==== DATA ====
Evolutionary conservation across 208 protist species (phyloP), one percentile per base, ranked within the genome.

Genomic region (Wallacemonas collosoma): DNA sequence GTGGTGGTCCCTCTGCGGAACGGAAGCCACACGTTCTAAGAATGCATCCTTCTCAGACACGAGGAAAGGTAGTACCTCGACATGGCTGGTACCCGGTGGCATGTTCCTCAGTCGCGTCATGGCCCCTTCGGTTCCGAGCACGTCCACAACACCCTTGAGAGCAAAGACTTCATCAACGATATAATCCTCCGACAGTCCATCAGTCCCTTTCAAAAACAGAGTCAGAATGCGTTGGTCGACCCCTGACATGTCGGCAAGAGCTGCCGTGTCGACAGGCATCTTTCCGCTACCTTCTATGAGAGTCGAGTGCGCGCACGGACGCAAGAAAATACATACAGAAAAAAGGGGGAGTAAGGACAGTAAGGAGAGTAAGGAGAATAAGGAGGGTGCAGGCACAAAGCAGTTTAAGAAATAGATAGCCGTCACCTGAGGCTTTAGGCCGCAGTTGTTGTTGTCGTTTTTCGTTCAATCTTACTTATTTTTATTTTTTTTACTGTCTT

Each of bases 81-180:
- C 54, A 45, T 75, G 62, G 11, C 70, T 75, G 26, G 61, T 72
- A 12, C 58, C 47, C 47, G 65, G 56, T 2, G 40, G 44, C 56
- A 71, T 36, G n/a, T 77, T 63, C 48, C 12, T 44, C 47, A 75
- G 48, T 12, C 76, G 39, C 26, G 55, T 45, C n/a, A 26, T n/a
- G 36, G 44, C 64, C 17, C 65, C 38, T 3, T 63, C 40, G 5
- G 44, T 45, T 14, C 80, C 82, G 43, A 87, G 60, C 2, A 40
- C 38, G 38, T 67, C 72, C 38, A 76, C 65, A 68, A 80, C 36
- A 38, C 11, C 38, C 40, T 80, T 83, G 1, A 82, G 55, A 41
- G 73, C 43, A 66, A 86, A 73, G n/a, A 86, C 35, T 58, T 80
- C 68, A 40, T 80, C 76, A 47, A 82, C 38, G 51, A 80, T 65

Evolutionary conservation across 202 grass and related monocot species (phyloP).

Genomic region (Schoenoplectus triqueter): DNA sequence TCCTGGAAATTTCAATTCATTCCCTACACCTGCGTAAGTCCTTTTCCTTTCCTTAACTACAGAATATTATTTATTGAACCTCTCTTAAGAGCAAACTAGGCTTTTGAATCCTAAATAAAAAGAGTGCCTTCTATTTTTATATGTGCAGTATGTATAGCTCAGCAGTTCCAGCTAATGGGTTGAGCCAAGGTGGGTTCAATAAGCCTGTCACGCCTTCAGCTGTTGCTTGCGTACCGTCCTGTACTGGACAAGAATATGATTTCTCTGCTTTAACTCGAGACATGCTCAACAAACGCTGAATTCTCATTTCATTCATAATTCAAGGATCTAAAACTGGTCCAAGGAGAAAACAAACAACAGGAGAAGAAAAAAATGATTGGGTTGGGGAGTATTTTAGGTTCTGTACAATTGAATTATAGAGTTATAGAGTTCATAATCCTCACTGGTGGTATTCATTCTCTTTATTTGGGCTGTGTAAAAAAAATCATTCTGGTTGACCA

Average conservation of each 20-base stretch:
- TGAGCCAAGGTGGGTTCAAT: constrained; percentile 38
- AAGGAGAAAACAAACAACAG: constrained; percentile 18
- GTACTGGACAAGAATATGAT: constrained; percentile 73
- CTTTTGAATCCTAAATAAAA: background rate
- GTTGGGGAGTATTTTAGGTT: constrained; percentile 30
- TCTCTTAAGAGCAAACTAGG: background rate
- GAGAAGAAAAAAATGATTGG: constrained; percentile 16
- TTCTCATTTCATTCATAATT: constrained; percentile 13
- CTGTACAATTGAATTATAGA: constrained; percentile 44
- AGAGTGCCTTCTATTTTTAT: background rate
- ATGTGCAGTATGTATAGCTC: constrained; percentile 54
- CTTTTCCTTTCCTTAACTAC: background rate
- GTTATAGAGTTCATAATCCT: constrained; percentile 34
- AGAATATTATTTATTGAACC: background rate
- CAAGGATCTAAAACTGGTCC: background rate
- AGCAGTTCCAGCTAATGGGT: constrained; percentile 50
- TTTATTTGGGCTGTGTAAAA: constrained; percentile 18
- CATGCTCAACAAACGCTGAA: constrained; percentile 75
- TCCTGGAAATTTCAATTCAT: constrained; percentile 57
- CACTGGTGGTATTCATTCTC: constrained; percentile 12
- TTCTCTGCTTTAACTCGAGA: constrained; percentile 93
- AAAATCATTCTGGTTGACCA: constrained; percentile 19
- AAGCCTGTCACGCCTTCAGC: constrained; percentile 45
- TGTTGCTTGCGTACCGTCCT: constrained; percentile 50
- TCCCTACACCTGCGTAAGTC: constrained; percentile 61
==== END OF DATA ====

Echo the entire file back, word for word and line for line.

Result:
Evolutionary conservation across 208 protist species (phyloP), one percentile per base, ranked within the genome.

Genomic region (Wallacemonas collosoma): DNA sequence GTGGTGGTCCCTCTGCGGAACGGAAGCCACACGTTCTAAGAATGCATCCTTCTCAGACACGAGGAAAGGTAGTACCTCGACATGGCTGGTACCCGGTGGCATGTTCCTCAGTCGCGTCATGGCCCCTTCGGTTCCGAGCACGTCCACAACACCCTTGAGAGCAAAGACTTCATCAACGATATAATCCTCCGACAGTCCATCAGTCCCTTTCAAAAACAGAGTCAGAATGCGTTGGTCGACCCCTGACATGTCGGCAAGAGCTGCCGTGTCGACAGGCATCTTTCCGCTACCTTCTATGAGAGTCGAGTGCGCGCACGGACGCAAGAAAATACATACAGAAAAAAGGGGGAGTAAGGACAGTAAGGAGAGTAAGGAGAATAAGGAGGGTGCAGGCACAAAGCAGTTTAAGAAATAGATAGCCGTCACCTGAGGCTTTAGGCCGCAGTTGTTGTTGTCGTTTTTCGTTCAATCTTACTTATTTTTATTTTTTTTACTGTCTT

Each of bases 81-180:
- C 54, A 45, T 75, G 62, G 11, C 70, T 75, G 26, G 61, T 72
- A 12, C 58, C 47, C 47, G 65, G 56, T 2, G 40, G 44, C 56
- A 71, T 36, G n/a, T 77, T 63, C 48, C 12, T 44, C 47, A 75
- G 48, T 12, C 76, G 39, C 26, G 55, T 45, C n/a, A 26, T n/a
- G 36, G 44, C 64, C 17, C 65, C 38, T 3, T 63, C 40, G 5
- G 44, T 45, T 14, C 80, C 82, G 43, A 87, G 60, C 2, A 40
- C 38, G 38, T 67, C 72, C 38, A 76, C 65, A 68, A 80, C 36
- A 38, C 11, C 38, C 40, T 80, T 83, G 1, A 82, G 55, A 41
- G 73, C 43, A 66, A 86, A 73, G n/a, A 86, C 35, T 58, T 80
- C 68, A 40, T 80, C 76, A 47, A 82, C 38, G 51, A 80, T 65

Evolutionary conservation across 202 grass and related monocot species (phyloP).

Genomic region (Schoenoplectus triqueter): DNA sequence TCCTGGAAATTTCAATTCATTCCCTACACCTGCGTAAGTCCTTTTCCTTTCCTTAACTACAGAATATTATTTATTGAACCTCTCTTAAGAGCAAACTAGGCTTTTGAATCCTAAATAAAAAGAGTGCCTTCTATTTTTATATGTGCAGTATGTATAGCTCAGCAGTTCCAGCTAATGGGTTGAGCCAAGGTGGGTTCAATAAGCCTGTCACGCCTTCAGCTGTTGCTTGCGTACCGTCCTGTACTGGACAAGAATATGATTTCTCTGCTTTAACTCGAGACATGCTCAACAAACGCTGAATTCTCATTTCATTCATAATTCAAGGATCTAAAACTGGTCCAAGGAGAAAACAAACAACAGGAGAAGAAAAAAATGATTGGGTTGGGGAGTATTTTAGGTTCTGTACAATTGAATTATAGAGTTATAGAGTTCATAATCCTCACTGGTGGTATTCATTCTCTTTATTTGGGCTGTGTAAAAAAAATCATTCTGGTTGACCA

Average conservation of each 20-base stretch:
- TGAGCCAAGGTGGGTTCAAT: constrained; percentile 38
- AAGGAGAAAACAAACAACAG: constrained; percentile 18
- GTACTGGACAAGAATATGAT: constrained; percentile 73
- CTTTTGAATCCTAAATAAAA: background rate
- GTTGGGGAGTATTTTAGGTT: constrained; percentile 30
- TCTCTTAAGAGCAAACTAGG: background rate
- GAGAAGAAAAAAATGATTGG: constrained; percentile 16
- TTCTCATTTCATTCATAATT: constrained; percentile 13
- CTGTACAATTGAATTATAGA: constrained; percentile 44
- AGAGTGCCTTCTATTTTTAT: background rate
- ATGTGCAGTATGTATAGCTC: constrained; percentile 54
- CTTTTCCTTTCCTTAACTAC: background rate
- GTTATAGAGTTCATAATCCT: constrained; percentile 34
- AGAATATTATTTATTGAACC: background rate
- CAAGGATCTAAAACTGGTCC: background rate
- AGCAGTTCCAGCTAATGGGT: constrained; percentile 50
- TTTATTTGGGCTGTGTAAAA: constrained; percentile 18
- CATGCTCAACAAACGCTGAA: constrained; percentile 75
- TCCTGGAAATTTCAATTCAT: constrained; percentile 57
- CACTGGTGGTATTCATTCTC: constrained; percentile 12
- TTCTCTGCTTTAACTCGAGA: constrained; percentile 93
- AAAATCATTCTGGTTGACCA: constrained; percentile 19
- AAGCCTGTCACGCCTTCAGC: constrained; percentile 45
- TGTTGCTTGCGTACCGTCCT: constrained; percentile 50
- TCCCTACACCTGCGTAAGTC: constrained; percentile 61